Everyone is fighting a battle you know nothing about. Yes there are people worse off than me and I am exremely lucky but there are also people better off than me. I don’t want people feeling sorry for me, I just want understanding.
    “Saying someone can’t be sad because someone else may have it worse, is like saying that someone can’t be happy because someone else may have it better.” – Unknown

    I hope that this little piece helps.
    Love & Hugs, Charlie xx

David is fundraising!


“Right guys I need your help to get the word out, when I return from collecting the game at midnight on launch day I will be attempting a solo 48hr live stream on www.twitch.TV/Crosby85.

The reason I am attempting a 48 hour stream is to raise awareness of the rare condition Elhers-Danlos Syndrome (EDS). EDS is a rare genetic condition in which a gene mutation causes the connective tissue in the body to be abnormal. People with EDS have faulty collagen and collagen is the glue that holds our bodies together, so very little escapes symptoms. It is a life altering, debilitating condition and causes it’s sufferers lots of pain. There is no cure and very little treatment available and unfortunately it is a progressive condition. There is a lack of knowledge about EDS within the medical profession which means that it is misdiagnosed and overlooked. In order to raise awareness through my stream I will be sharing a fact about EDS every hour.

My girlfriend lives with this condition and has inspired me to try something out of the ordinary to raise some money for her (, for the eds UK charity ( that is set up to support people with EDS and also the invisible friends group ( that my girlfriend is part off, this is a vocal/support group that has been put together to help those with “invisible illness’s” .

Last year I managed to complete a 24hr Destiny live stream but want to push myself even more this time around. Doing a 24 hour stream was hard due to having to concentrate on the game for so long without a substantial break, this means that I will need all the help I can get to complete 48 hours! I will have some friends helping me get through the 48 hours but if I can get people to watch the stream it would spur me on to get to the end. Please share this post as I need to get as many people behind me for this as I possibly can.”


Please share to help get the word out!


Making & maintaining friendships when chronically ill.


Making & maintaining friendships when chronically ill.

Making friends can be a difficult and daunting experience for anyone, never mind when you are sick. From childhood I can remember finding it difficult to make friends, especially seeing as though I was fat, ginger, had glasses and braces so I was basically a bullies dream. There are the awkward situations when you are socially forced to make friends, like the first day of school when kids look around the room looking for potential “BFF’s” and moving to University and into a house with people you may have never met before. As you get older you don’t really have situations like that so making friends becomes harder and harder, especially if you are socially awkward like me. It’s not just about making friends, it’s about maintaining those friendships you already have and this can be difficult when you are chronically ill.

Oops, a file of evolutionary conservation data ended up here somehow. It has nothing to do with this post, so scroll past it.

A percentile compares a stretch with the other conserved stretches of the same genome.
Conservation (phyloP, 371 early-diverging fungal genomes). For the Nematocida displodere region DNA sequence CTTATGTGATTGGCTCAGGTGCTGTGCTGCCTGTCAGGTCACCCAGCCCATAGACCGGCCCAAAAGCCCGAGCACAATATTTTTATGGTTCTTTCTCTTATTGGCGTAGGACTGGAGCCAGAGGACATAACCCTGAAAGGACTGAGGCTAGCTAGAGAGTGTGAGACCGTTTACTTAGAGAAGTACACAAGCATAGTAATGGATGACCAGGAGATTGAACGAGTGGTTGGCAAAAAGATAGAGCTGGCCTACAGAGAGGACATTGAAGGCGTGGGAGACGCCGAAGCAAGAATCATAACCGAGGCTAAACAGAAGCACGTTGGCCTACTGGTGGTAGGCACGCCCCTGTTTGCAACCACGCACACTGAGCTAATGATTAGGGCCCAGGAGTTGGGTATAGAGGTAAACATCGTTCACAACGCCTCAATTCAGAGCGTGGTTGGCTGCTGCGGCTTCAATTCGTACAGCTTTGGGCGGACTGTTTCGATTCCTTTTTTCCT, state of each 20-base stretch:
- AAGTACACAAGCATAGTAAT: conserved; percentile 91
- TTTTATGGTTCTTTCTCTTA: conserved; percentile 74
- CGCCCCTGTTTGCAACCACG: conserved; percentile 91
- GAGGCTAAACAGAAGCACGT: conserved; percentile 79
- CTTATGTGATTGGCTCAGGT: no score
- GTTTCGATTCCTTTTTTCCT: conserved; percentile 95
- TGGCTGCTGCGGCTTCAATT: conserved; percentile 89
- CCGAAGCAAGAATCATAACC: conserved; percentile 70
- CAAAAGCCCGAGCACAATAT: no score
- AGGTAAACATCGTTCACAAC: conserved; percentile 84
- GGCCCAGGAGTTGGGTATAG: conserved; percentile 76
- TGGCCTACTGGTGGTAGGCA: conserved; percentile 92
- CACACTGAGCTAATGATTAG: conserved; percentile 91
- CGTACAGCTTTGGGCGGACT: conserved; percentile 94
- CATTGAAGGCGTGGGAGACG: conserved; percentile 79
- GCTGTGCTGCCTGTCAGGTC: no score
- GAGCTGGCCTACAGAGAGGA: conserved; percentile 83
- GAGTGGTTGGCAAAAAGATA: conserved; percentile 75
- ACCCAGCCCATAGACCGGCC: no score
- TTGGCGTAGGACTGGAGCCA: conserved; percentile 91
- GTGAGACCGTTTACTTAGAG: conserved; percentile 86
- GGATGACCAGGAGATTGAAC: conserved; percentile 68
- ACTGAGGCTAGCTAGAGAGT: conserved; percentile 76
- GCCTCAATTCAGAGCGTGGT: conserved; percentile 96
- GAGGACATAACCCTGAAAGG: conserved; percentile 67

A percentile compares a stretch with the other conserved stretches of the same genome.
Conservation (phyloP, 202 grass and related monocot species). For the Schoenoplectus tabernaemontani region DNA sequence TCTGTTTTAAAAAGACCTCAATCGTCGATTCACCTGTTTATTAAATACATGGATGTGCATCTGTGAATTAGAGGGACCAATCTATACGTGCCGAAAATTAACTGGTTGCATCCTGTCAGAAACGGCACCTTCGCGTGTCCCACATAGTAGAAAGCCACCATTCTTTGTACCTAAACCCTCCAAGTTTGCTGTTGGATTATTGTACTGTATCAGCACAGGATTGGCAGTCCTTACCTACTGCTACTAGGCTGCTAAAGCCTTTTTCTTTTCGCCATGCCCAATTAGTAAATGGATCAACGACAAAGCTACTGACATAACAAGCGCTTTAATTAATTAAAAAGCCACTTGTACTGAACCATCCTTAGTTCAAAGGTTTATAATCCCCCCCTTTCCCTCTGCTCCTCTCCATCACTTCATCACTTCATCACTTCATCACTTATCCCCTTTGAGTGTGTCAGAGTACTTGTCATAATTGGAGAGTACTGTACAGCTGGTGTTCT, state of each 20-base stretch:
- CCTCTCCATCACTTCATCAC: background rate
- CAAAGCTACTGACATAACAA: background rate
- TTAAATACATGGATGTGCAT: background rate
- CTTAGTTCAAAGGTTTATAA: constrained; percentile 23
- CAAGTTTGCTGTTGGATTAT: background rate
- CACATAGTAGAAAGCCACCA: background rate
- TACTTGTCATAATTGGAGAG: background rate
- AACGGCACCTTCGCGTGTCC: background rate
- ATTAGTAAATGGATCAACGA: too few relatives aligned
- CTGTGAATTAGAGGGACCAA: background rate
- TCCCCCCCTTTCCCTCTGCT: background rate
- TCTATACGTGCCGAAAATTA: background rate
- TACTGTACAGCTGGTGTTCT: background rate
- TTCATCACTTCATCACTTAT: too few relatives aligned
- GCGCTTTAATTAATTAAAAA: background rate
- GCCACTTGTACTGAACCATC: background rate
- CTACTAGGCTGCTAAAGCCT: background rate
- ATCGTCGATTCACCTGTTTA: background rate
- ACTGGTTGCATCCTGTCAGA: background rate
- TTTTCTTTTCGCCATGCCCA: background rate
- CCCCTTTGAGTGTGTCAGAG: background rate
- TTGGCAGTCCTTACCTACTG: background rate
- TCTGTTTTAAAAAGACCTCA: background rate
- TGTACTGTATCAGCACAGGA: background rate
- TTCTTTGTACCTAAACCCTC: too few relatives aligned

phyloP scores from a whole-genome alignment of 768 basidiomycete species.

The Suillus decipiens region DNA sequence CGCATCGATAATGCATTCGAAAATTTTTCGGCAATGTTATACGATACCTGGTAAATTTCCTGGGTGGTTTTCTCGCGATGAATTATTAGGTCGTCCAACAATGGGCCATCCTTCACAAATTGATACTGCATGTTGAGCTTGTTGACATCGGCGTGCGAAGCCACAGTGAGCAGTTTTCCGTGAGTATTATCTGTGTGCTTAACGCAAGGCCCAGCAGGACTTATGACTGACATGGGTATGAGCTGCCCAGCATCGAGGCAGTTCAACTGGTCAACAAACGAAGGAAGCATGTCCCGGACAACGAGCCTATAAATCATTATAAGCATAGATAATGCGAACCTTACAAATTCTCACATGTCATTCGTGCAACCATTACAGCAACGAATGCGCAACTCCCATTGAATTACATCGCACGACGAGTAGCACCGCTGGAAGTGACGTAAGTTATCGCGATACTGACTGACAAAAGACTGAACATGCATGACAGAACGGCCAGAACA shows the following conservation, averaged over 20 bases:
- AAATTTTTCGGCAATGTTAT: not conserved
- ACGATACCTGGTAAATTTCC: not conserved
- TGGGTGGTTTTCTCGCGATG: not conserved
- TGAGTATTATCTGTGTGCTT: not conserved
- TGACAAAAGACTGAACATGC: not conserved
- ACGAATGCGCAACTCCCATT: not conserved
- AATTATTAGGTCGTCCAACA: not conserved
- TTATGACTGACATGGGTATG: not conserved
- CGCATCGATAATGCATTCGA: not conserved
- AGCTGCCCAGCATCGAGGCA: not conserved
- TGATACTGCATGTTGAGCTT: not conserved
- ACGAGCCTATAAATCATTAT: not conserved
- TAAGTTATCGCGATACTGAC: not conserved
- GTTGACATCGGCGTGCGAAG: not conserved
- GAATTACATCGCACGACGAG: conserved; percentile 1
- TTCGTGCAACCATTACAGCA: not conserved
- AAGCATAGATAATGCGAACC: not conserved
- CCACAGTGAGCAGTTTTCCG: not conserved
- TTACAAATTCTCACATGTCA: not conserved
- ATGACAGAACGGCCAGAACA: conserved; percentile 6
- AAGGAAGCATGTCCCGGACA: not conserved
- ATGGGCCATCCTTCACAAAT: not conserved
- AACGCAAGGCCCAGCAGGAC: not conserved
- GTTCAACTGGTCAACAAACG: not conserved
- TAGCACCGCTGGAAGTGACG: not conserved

Since being diagnosed with many invisible illnesses my social life has understandably gone downhill, much like my health. I used to be the life and soul of the party and was always up for a laugh. Thursday, Friday, Saturday and sometimes even Sunday nights were spent getting dressed up and having fun with my friends. We would go into town and dance and drink the night away, go to theme parks, out for meals, on crazy holidays and adventures; then I got ill. My health deteriorated and I was no longer able to do the things I used to do. A lot of the friends I used to do these things with slowly began to disappear. I would be, and still often am, invited on nights out and would have to decline due to my ill health. I worry that people think I am making excuses but I’m really not. I struggle to make plans because I hate letting people down and what I do each day depends entirely on my health, so if I have to cancel then I am truly sorry. I grieve for the life and friendships I used to have, but I think that is a part of being ill. You begin to realise who really are your friends and who never really were to begin with. The true friends make changes and realise that you can’t do what you used to do and instead spend time with you in a different way, like watching TV shows or just being there with you whilst you are unwell. I can imagine that it’s also difficult for my friends. I am no longer the crazy party animal that I used to be and I guess that can be hard for people to take in and accept but I am still me and I do still like to have fun, it’s just that I have had to adjust what I can do for fun now. I am extremely grateful for the friends who have stood by me through everything. I may not have as many “friends” as I used to but I sure know that I have the best ones and that’s all I need!